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I have seen this question asked many times but astoundingly, I have not seen a consistent answer, so I will give it a try myself:

If you have a tableview containing your own custom UITableViewCells that contain UITextViews and UILabels whose height must be determined at runtime, how are you supposed to determine the height for each row in heightForRowAtIndexPath?

The most obvious first idea is to calculate the height for each cell by calculating and then summing the heights of each view inside the cell inside of cellForRowAtIndexPath, and store that final total height for later retrieval.

This will not work however because cellForRowAtIndexPath is called AFTER heightForRowAtIndexPath.

The only thing I can think of is to do all the calculations inside viewDidLoad, create all the UITableViewCells then, calculate the cells height and store that in a custom field inside your UITableViewCell subclass, and put each cell in an NSMutableDictionary with the indexPath as the the key, and then simply retrieve the cell from the dictionary using the indexPath inside cellForRowAtIndexPath and heightForRowAtIndexPath, returning either the custom height value or the cell object itself.

This approach seems wrong though because it does not make use of dequeueReusableCellWithIdentifier, instead I would be loading all the cells at once into a dictionary in my controller, and the delegate methods would be doing nothing more than retrieving the correct cell from the dictionary.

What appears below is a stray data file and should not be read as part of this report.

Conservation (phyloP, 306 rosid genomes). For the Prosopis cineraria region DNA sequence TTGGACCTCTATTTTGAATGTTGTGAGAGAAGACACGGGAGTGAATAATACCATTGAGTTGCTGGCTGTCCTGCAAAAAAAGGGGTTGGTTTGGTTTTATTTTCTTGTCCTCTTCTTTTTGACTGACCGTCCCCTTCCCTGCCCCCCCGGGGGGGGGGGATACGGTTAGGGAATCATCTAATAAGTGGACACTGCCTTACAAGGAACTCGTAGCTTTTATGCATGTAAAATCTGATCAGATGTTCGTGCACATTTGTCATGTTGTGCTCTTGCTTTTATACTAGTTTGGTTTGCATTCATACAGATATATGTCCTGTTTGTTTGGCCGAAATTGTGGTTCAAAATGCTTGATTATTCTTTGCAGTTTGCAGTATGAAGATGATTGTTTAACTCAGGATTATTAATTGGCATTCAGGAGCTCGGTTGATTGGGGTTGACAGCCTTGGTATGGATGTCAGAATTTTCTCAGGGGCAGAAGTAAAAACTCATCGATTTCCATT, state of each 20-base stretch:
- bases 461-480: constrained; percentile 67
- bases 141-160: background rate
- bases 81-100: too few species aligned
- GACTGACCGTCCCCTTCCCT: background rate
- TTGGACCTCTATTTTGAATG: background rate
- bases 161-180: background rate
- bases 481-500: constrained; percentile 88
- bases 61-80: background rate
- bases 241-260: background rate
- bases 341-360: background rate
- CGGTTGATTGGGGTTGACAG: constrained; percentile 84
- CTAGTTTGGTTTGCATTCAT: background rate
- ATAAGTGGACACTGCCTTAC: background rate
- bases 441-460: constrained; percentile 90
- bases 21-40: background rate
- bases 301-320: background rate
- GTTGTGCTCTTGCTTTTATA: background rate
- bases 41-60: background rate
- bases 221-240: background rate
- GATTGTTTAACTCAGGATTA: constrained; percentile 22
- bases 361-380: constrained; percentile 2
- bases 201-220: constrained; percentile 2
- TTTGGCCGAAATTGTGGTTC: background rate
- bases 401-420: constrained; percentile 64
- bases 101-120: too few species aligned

I don't see any other way to do it though. Is this a bad idea - if so, what is the correct way to do this?

share|improve this question
The one thing common between the two delegate methods happens to be that NSIndexPath argument, it looks like you'll have to calculate based on that alone. Maybe allocate your views in heightForRowAtIndexPath: then place them in cellForRowAtIndexPath:? – BoltClock Jan 27 '11 at 23:33
Well that sounds kind of like what I described doing, although I thought since I would be creating all the cells at once that should be done in viewDidLoad to make sure it is only done once. – JohnRock Jan 27 '11 at 23:39
I'm having the same problem too. It's weird, because this seems like such a huge oversight in the API. But going on the assumption that the Apple API devs are far smarter than me, I wonder what the proper way to do this is? – Gavin Miller Sep 6 '11 at 20:42
The reason the two things are separate is you can't do scrolling in the list without knowing the height of every item (specifically, drawing the scrollbar is impossible), but for long lists creating every cell is prohibitively expensive. – Malcolm Box Sep 7 '11 at 19:37

10 Answers 10

up vote 53 down vote

The way Apple implements UITableView is not intuitive to everyone and it's easy to misunderstand the role of heightForRowAtIndexPath:. The general intention is that this is a faster and light-on-memory method that can be called for every row in the table quite frequently. This contrasts with cellForRowAtIndexPath: which is often slower and more memory intensive, but is only called for the rows that are actually need to be displayed at any given time.

Why do Apple implement it like this? Part of the reason is that it's almost always cheaper (or can be cheaper if you code it right) to calculate the height of a row than it is to build and populate a whole cell. Given that in many tables the height of every cell will be identical, it is often vastly cheaper. And another part of the reason is because iOS needs to know the size of the whole table: this allows it to create the scroll bars and set it up on a scroll view etc.